LARGO - Actions taken by City Manager Steve Stanton against an American soldier has astounded Largo, set in motion a planned protest by at least one veterans' organization and left residents of the city wondering whatever could have possessed Stanton to embark on this bizarre course.
At a time when members of the U.S. military are serving and dying in Iraq and Afghanistan and, in almost every case, are receiving accolades from their fellow citizens, the action of a public official to embarrass and criticize a soldier has left this city in a tizzy.
A recent propaganda piece by the county's only daily newspaper that is allegedly full of errors in regard to how military uniforms are to be worn attempted to put Stanton in a good light.
But experts on military matters say that Sgt. First Class Christine Hughes acted perfectly proper in appearing before the Largo City Commission to express her views as a citizen.
The Big Paper, in a recent story, fumbled through an explanation that attempted to whitewash Stanton's actions which are documented in a letter he wrote to Hughes.
Hughes responded to Stanton's attack in writing as well as in person at the September 5 City Commission meeting.
The actual history of the flap goes back to the Clearwater-Largo Road Redevelopment Plan.
Hughes owns property in Largo in an area that will be affected by the redevopment. In connection with that, she has made appearances at government boards and as an active serving member of the Army has worn her uniform at times.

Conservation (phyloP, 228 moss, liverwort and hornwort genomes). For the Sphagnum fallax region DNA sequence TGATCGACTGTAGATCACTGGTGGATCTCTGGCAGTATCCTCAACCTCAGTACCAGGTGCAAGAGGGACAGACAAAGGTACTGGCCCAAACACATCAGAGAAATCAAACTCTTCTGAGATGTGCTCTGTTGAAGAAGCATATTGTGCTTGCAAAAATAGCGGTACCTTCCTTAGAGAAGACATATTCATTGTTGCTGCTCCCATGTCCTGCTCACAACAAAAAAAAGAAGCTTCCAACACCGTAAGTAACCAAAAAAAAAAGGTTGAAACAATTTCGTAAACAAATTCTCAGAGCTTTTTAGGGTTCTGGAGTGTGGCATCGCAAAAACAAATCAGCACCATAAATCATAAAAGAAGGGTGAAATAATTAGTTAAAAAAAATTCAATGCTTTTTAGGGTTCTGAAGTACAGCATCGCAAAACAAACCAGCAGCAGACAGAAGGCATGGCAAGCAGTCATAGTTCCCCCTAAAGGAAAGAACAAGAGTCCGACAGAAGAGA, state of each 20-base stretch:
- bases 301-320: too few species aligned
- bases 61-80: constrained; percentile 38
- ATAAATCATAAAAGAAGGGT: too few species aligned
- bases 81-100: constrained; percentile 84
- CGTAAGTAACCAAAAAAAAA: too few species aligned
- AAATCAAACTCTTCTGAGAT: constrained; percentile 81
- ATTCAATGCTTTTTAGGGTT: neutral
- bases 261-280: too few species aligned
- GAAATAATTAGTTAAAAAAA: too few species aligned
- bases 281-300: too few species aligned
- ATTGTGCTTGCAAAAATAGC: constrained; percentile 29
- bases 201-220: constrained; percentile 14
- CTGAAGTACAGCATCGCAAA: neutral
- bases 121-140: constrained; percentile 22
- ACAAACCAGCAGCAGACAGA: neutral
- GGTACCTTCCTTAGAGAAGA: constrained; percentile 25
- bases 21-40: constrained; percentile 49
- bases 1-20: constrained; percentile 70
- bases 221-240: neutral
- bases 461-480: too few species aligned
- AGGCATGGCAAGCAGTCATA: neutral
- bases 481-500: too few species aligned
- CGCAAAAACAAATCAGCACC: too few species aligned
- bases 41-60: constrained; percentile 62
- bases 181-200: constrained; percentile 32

This prompted a letter dated August 18 from Stanton to Hughes at her home address.
Included in the letter was this statement -
"It is my hope that you will not appear before the Pinellas County Planning Commission, Board of County Commissioners, or the Largo City Commission in your military uniform without prior military approval."
Stanton also indicated in his letter that Hughes had violated Army regulations by wearing her uniform.
Tom McKeon, former head of the Veterans of Foreign Wars organization in Indian Rocks Beach, said, "I consider Stanton's letter a veiled threat. . . ."
Stanton, of course, has never served in the military. McKeon apparently was aware of this because he said, "(Stanton) doesn't know what he is talking about."
Hughes replied to Stanton in a letter dated August 30.
She said, ". . . you have been advised incorrectly," in reference to her wearing the uniform.
"I find your letter to be disappointing to me, and an embarrassment to you," Hughes said in her letter.
"Not only do you make your residents feel unwelcome, but as a leader and a governing authority, I expect you to do your research and only move forward with accurate information," Hughes wrote.
As to her reference to making residents feel unwelcome, she was undoubtedly referring to attempts by Mayor Pat Gerard in particular to squelch public comment and criticism.
A violator of the policy against using one's office to promote a private interest in which she has a stake, Gerard nevertheless boldly shuts down any citizen who dares criticize her.
At the commission meeting last week, Hughes appeared in person in civilian clothes and excoriated Stanton in public. "You should stay in your lane," said Hughes. "Army regulations are not your lane."
Stanton's weird notions of a serving soldier wearing the uniform of our country has left many observers in Largo bewildered as to why he would create such an off the wall controversy.
One knowledgeable source pointed to Gerard. This source said, "Our mayor is an anti-military type. She has made known on numerous occasions her anti-military stance."
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